Baltimore City

Young Vic at a crossroads as its audiences skew older

Singers Melissa Mino and Daniel Andrews are a lot younger than their material.

Mino, 29, and Andrews, 23, were rehearsing their "love duet" last week as Casilda and Luiz in "The Gondoliers," this year's Gilbert and Sullivan operetta being staged by the Young Victorian Theatre Company and opening July 12 at Roland Park Country School.


Gilbert and Sullivan may have been the Beatles of their day at the turn of the last century, but they are a blip in today's rock, rap and pop music scene. Brian Goodman, general manager of the 44-year-old company known as Young Vic, is worried audiences are skewing older and older, potentially rendering his company obsolete in the years to come unless it can draw in younger theater goers.

Goodman is not the only one concerned. There are 12-15 theater companies around the country that also specialize in Gilbert and Sullivan — and one of the biggest, Lamplighters Music Theatre in San Francisco, is organizing a summit on the subject in August.


"It occurs to us that there are many G&S companies throughout the country (and world!) who must be facing the same questions," Lamplighters Managing Director Sarah Vardigans stated in an email inviting Goodman to the symposium. "Maybe none of us have the answers, but we would love to find a way to build a closer G&S community with the goal of brainstorming, sharing ideas, sharing calendars, and maybe sharing resources," such as stage sets or costumes.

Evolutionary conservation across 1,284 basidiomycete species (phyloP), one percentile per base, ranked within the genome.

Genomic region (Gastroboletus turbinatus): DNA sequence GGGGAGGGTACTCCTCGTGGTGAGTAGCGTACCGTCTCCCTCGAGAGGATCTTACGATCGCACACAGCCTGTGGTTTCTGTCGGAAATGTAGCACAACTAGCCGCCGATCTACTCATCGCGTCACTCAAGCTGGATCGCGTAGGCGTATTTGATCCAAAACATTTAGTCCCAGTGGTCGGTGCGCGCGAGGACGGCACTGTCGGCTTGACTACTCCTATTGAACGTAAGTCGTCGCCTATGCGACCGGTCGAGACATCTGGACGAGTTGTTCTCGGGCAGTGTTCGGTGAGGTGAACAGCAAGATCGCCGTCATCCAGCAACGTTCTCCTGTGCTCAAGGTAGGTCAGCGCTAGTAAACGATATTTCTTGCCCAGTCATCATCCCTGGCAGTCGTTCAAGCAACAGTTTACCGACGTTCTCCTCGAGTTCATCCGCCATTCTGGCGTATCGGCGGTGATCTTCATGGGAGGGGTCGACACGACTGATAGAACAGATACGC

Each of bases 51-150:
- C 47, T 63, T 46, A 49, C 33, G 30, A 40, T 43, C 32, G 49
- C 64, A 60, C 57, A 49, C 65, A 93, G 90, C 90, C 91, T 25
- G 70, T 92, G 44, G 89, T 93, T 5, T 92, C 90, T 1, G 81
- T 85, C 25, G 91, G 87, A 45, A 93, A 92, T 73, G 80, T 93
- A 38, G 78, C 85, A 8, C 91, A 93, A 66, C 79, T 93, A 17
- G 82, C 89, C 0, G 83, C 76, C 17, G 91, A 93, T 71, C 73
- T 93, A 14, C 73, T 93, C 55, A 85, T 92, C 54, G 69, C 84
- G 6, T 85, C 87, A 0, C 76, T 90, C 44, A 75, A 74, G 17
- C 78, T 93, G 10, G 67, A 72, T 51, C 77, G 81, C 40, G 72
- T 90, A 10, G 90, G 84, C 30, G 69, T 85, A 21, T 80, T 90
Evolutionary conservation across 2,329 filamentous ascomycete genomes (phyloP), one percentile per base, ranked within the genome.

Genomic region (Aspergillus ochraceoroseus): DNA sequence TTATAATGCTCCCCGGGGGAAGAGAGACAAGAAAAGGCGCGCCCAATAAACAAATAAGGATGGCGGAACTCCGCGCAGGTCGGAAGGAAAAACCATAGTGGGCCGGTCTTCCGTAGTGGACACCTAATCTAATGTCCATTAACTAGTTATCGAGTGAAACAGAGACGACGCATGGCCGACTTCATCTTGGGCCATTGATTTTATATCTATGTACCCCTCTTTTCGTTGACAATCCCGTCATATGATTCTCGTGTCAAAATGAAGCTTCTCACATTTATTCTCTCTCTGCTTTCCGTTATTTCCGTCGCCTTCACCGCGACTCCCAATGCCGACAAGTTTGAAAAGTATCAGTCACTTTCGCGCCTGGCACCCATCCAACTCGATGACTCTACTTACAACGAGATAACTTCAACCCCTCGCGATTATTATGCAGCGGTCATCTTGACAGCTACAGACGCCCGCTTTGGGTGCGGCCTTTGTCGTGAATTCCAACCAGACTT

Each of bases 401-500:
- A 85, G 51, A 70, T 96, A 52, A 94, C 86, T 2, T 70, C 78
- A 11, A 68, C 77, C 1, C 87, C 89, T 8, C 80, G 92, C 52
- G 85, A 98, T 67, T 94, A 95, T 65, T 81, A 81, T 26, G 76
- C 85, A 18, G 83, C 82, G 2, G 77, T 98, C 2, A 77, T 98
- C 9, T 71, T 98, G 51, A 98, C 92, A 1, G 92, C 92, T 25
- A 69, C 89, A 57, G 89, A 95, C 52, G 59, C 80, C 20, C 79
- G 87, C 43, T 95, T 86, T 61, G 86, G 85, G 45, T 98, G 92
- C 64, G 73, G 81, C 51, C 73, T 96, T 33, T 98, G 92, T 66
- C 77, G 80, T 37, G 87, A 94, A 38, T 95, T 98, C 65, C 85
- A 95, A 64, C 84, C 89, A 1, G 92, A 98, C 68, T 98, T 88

Goodman, who couldn't afford to send someone from Baltimore to the summit, has asked former Young Vic singer Steve Goodman (no relation), who lives in San Francisco, to attend the confab, in hopes of learning how to effectively use social media and share resources with other Gilbert and Sullivan theater companies.

Steve Goodman, 59, associate dean of clinical research at Stanford University and a former professor of oncology, pediatrics, biostatistics and epidemiology at Johns Hopkins University, is glad to help. The former Mount Washingtonian said that when he starred in Young Vic productions from 1987 to 2008, "You did literally see the graying of the audience."

Brian Goodman has also tapped Mino to serve as Young Vic's social media maven this season. She is already tweeting and posting on Facebook photos from rehearsals and cast get-togethers.

"Brian wants me to post that the Maryland State Arts Council increased (Young Vic's) funding by nine percent for next year," said Mino, of Arlington, Va.

Brian Goodman also said that after this season, he will hire someone whose sole purpose will be to market Young Vic to young people.

"The challenge for us is how to bring it to the next generation of theater goers," said Brian Goodman, who calls his company, started in 1971, the longest tenured, strictly musical theater company in Baltimore. He said Young Vic, with an annual budget of $175,000, is facing the same problems as theater companies in general.

"If kids today want to see 'My Fair Lady,' they get a five-minute video on YouTube," he said.